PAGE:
Subscribe Now Subscribe Today
Abstract
Fulltext PDF
References
Research Article
 

Impact of Maternal Copper and Zinc Status on Pregnancy Outcomes in a Population of Pregnant Nigerians



Emmanuel I. Ugwuja, Emmanuel I. Akubugwo, Udu A. Ibiam and Onyechi Obidoa
 
ABSTRACT

Micronutrient deficiencies, especially during pregnancy have been identified as important public health problem especially in economically disadvantaged settings. To determine the effect of maternal deficiencies of copper and zinc on pregnancy outcomes in a population of pregnant Nigerians, 349 pregnant women aged 15-40 years (mean; 27.04±2.75 years) recruited at gestational age of <25 week (mean; 21.8±3.14 wks) were evaluated for plasma copper and zinc using Atomic Absorption Spectrophotometer. The women were followed-up till delivery during which maternal morbidity and foetal outcomes were recorded. Both maternal sociodemographic and obstetric data were obtained by questionnaire. One hundred and sixty (45.8%) women were zinc deficient (mean = 2.65±1.16 μmol/l), 58.2% were deficient in copper (mean = 3.26±1.80 μmol/l), 23.8% were deficient in both copper and zinc while 18.6% were not deficient in either copper or zinc. There was comparative prevalence of illness in copper-deficient and copper-adequate mothers, except for hypertension which was significantly (p = 0.021) higher in the former. Significantly (p = 0.026) higher proportion of zinc adequate pregnant women suffered upper respiratory tract infections and malaria when compared with their zinc deficient counterparts. However, the prevalence of diabetes mellitus was found to be significantly (p<0.05) higher in mothers who were zinc deficient. Both plasma copper and zinc status had no significant effect on foetal outcome. The reason for the lack of effect of copper and zinc deficiencies on foetal outcomes in the presence of adverse maternal outcomes remained unknown.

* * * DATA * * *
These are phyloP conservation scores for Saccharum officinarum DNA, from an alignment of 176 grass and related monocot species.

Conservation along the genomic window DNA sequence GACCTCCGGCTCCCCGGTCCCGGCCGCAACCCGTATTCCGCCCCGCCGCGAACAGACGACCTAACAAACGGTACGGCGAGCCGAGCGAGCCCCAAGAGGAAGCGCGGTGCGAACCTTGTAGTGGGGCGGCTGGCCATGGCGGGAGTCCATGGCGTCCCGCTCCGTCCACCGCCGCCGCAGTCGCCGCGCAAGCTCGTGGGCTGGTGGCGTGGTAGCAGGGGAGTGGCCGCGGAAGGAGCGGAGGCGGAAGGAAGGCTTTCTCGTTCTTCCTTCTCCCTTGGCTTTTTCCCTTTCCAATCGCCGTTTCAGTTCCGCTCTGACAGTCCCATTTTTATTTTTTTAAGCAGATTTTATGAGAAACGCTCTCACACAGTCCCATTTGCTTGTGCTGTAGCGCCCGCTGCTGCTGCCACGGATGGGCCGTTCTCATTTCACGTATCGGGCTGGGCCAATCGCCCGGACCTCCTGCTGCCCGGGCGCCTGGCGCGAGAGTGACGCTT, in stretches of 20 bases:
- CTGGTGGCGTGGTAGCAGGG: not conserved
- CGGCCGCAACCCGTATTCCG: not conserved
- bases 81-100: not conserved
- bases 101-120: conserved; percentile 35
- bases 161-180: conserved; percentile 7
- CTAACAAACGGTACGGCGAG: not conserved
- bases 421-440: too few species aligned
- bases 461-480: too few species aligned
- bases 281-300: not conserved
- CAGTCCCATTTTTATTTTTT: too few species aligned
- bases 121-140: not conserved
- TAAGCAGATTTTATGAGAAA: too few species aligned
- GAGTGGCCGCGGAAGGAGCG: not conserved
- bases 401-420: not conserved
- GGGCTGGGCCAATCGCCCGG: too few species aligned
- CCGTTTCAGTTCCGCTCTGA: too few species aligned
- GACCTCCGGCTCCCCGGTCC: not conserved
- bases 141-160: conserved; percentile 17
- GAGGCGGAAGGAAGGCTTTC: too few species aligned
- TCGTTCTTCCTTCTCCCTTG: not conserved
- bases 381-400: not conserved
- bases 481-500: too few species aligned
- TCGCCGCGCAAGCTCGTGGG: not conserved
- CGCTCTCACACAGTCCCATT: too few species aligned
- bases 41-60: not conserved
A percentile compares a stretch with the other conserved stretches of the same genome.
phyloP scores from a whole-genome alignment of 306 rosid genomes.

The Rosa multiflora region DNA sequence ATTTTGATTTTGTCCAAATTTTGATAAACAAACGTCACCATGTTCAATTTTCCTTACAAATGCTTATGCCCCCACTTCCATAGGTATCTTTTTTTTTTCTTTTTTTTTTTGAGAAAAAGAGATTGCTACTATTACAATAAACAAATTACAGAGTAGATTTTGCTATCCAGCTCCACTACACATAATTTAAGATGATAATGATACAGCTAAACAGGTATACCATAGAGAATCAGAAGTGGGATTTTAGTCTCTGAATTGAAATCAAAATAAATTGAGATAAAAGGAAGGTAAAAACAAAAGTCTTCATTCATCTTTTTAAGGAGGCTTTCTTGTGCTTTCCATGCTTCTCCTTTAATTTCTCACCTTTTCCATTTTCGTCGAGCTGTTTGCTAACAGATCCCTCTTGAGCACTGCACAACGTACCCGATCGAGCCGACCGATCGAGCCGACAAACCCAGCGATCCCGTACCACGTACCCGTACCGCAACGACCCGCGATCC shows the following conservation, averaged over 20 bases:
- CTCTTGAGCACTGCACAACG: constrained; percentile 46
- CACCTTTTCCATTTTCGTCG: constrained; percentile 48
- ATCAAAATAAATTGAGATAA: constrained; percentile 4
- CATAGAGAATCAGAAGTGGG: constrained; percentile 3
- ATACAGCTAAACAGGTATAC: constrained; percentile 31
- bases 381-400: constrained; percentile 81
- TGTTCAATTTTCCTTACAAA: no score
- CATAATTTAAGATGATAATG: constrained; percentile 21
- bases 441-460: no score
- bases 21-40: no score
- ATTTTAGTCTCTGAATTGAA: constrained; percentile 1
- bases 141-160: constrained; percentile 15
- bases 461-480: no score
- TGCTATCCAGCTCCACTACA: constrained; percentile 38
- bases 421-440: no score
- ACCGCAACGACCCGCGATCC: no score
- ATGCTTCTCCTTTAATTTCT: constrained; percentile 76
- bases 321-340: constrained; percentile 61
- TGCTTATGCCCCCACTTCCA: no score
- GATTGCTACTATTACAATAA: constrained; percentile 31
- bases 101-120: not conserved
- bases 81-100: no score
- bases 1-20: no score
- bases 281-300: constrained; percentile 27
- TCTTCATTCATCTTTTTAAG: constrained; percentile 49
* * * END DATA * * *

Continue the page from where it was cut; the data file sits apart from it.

Services
Related Articles in ASCI
Similar Articles in this Journal
Search in Google Scholar
View Citation
Report Citation

 
  How to cite this article:

Emmanuel I. Ugwuja, Emmanuel I. Akubugwo, Udu A. Ibiam and Onyechi Obidoa, 2010. Impact of Maternal Copper and Zinc Status on Pregnancy Outcomes in a Population of Pregnant Nigerians. Pakistan Journal of Nutrition, 9: 678-682.

DOI: 10.3923/pjn.2010.678.682

URL: https://scialert.net/abstract/?doi=pjn.2010.678.682

REFERENCES
Ajose, A., B. Fasuba, J.I. Anetor, D.A. Adelekan and N.O. Makinde, 2001. Serum zinc and copper concentrations in Nigerian women with normal pregnancy. Nig. Postgraduate Med. J., 8: 161-164.
PubMed  |  

Alvarez, S.I., S.G. Castanon, M.L.C. Ruata, E.F. Aragues and P.B. Terraz et al., 2007. Updating of normal levels of copper, zinc and selenium in serum of pregnant women. J. Trace Elem. Med. Biol., 21: 49-52.
CrossRef  |  PubMed  |  Direct Link  |  

Anaud, J., P. Preziosi and L. Mashako, 1994. Serum trace elements in Zairian mothers and their newborns. Eur. J. Clin. Nutr., 48: 341-348.
PubMed  |  

Arquilla, E.R., S. Packer, W. Tarmas and S. Miyamoto, 1978. The effect of zinc on insulin metabolism. Epidemiology, 103: 1440-1449.